L’Arche GWDC Hosts Traveling Ark

©Brian A Taylor

Walton Schofield shows off one of the five arks traveling the world in celebration of L’Arche’s 50th anniversary. Photo ©Brian A Taylor

Shortly after Jean Vanier, Philippe Seux, and Rappahël Simi moved in to a small home in Trosly-Breuil, France, Jean asked his friend Jacqueline d’Halluin help him name the house.

“She suggested about a hundred names,” Jean writes in his book An Ark for the Poor. “When she said ‘L’Arche,’ I knew without any hesitation that that was it.”

Only later did Jean realize the symbolism of the word, which means the ark in French. The story of Noah’s ark – a boat of salvation for God’s people – appears in Christian, Jewish, Muslim, and Hindu scripture as well as they mythology of other early cultures, and aptly symbolizes a place where people can find safety from life’s raging storms.

Today, there are L’Arche 146 communities in 39 countries where people with and without intellectual disabilities share their lives together. Born in 1964 out of the Roman Catholic tradition, communities today focus their spirituality around Christian, Jewish, Muslim, Hindu, and inter-faith traditions. While each has its own unique characteristics, they share common core values of dignity, relationship, spirituality, sharing life in community, and solidarity with one another.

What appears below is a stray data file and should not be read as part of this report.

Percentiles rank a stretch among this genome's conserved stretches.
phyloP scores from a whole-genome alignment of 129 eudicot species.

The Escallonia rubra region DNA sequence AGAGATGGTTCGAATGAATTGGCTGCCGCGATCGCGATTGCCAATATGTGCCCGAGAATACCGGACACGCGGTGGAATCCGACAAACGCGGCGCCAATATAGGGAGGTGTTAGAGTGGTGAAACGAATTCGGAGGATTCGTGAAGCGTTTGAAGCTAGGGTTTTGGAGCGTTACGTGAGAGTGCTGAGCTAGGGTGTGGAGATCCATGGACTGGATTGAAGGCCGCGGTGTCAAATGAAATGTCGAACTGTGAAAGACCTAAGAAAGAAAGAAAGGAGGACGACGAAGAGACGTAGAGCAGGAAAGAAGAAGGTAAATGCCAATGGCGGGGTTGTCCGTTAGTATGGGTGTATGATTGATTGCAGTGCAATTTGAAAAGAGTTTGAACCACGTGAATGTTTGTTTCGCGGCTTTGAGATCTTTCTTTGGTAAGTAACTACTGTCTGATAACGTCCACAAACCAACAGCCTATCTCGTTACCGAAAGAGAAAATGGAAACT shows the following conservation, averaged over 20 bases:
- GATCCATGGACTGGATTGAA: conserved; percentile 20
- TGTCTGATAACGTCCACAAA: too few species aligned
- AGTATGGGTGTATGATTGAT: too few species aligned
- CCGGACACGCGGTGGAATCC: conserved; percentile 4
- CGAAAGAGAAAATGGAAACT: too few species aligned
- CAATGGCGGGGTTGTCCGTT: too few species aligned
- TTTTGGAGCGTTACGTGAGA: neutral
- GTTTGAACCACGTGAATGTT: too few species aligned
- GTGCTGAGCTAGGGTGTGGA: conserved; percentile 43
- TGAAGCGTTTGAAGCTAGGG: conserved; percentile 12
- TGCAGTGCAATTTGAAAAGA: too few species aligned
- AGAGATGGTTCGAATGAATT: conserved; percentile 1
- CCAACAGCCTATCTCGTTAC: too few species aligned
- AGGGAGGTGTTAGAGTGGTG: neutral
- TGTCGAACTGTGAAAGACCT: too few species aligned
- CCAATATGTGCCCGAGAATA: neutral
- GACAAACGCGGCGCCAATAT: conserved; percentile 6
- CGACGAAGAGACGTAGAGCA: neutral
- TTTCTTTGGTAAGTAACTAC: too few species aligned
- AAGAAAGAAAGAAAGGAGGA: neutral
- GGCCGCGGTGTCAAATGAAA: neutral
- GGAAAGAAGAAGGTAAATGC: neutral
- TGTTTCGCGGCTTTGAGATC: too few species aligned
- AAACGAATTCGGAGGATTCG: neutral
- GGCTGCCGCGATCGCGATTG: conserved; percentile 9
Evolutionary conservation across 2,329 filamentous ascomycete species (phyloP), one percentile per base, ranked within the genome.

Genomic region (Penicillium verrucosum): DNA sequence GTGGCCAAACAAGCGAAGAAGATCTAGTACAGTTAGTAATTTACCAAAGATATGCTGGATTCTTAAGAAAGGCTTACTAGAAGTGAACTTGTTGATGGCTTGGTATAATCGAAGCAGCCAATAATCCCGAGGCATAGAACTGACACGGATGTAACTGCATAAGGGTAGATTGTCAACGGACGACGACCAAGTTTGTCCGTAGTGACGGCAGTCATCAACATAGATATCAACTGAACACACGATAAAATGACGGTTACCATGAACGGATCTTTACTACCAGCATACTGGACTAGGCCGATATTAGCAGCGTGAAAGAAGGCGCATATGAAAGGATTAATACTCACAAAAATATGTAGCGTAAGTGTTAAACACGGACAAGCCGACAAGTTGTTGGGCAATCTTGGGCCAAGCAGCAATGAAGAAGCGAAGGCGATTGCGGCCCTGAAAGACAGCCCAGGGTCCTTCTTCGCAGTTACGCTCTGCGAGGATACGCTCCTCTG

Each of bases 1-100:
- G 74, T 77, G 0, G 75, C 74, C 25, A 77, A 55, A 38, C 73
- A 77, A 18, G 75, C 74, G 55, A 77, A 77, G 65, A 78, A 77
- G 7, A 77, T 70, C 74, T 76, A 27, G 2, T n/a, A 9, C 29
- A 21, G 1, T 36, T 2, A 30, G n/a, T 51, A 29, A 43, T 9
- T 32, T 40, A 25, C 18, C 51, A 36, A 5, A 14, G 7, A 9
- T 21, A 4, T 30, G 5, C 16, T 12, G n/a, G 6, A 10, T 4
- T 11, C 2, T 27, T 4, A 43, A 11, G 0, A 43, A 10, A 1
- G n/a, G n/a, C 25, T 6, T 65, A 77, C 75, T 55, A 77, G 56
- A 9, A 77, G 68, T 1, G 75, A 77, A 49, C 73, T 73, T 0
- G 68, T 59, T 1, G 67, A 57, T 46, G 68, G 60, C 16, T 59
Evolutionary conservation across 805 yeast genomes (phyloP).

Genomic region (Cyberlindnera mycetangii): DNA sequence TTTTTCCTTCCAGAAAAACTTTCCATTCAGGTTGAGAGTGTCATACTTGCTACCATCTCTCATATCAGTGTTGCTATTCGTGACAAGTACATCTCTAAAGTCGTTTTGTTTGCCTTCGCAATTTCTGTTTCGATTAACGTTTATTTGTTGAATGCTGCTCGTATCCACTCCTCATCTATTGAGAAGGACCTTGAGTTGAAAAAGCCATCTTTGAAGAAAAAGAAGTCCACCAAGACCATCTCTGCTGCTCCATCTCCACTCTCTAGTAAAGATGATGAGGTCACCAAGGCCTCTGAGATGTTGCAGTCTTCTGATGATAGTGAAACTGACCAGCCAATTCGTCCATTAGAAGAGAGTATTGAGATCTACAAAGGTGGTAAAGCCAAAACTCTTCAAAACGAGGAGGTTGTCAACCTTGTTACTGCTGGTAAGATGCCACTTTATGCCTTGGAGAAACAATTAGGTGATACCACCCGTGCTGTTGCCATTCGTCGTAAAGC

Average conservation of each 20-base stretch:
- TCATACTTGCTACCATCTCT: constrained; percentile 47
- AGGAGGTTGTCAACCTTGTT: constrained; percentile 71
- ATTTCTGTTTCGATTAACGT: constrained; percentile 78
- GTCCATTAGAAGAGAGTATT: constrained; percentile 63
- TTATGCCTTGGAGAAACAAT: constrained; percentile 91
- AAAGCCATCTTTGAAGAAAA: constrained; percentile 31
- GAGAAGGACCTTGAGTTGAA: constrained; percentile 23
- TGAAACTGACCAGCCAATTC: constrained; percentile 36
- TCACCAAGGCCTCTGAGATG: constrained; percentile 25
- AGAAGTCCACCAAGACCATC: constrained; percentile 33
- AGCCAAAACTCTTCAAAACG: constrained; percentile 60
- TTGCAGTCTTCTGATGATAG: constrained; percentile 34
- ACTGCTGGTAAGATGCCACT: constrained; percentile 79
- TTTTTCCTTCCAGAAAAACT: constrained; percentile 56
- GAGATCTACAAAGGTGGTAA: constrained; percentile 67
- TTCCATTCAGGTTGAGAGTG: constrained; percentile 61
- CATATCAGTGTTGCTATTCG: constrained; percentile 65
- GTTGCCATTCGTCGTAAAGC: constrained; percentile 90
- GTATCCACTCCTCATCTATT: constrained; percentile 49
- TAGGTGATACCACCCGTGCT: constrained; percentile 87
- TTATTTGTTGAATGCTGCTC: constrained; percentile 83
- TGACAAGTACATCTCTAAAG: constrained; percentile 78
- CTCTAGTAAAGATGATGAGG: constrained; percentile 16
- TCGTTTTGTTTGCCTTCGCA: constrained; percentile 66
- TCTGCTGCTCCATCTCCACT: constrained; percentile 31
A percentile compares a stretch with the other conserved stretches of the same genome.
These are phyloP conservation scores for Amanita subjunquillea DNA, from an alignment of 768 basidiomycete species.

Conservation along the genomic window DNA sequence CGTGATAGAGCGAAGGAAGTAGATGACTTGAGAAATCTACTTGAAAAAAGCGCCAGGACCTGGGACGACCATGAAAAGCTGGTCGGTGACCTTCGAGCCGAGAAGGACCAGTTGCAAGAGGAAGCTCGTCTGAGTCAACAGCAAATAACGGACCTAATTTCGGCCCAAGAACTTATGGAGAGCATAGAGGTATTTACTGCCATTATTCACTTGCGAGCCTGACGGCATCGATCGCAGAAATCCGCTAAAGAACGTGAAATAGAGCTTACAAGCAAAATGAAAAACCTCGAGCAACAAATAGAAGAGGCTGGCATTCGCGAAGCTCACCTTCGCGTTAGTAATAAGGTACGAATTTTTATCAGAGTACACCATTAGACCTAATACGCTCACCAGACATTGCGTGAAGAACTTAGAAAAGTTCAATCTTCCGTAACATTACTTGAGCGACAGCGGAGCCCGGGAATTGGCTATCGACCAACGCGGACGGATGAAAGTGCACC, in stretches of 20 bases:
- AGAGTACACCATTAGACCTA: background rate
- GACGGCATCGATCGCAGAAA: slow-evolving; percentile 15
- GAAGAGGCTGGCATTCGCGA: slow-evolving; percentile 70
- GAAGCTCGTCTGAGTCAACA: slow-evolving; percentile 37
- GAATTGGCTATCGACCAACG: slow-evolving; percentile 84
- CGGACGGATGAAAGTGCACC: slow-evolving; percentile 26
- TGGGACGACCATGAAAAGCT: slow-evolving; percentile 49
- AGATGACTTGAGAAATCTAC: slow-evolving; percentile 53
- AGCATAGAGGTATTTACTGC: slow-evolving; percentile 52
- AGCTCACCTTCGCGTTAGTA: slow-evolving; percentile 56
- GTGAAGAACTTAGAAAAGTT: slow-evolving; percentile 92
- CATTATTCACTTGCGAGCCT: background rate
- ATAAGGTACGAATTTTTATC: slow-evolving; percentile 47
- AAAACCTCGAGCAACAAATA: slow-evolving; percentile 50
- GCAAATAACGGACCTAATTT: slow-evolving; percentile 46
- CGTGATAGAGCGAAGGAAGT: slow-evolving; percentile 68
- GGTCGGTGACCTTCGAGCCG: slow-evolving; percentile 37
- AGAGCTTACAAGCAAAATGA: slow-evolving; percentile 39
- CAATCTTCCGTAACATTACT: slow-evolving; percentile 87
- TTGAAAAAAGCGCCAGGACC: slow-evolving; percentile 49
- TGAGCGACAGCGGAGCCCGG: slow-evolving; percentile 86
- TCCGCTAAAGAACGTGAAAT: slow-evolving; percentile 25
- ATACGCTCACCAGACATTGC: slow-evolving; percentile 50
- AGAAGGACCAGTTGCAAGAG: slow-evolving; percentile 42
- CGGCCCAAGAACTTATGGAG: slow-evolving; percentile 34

This year the International Federation is celebrating the fiftieth anniversary of the founding of that first small home by passing five wooden arks from community to community. Each ark can be opened to reveal three levels in which pictures, signatures, and inscriptions are being collected.

L’Arche Greater Washington, D.C. hosted one of the traveling arks July 1-11.  During its stay, the community re-enacted the story of Noah’s ark with founding core member Michael Schaff playing the leading role.

When asked how the L’Arche community is like Noah’s ark, members responded, “It’s a safe place,” “God is with us,” and “We’re a family.”

Once the arks have traveled to the all the communities they will land in France for a final celebration. Each country will also send a pair of representatives, symbolic of the animals going two-by-two into the safety of the ark.

—Bethany Keener

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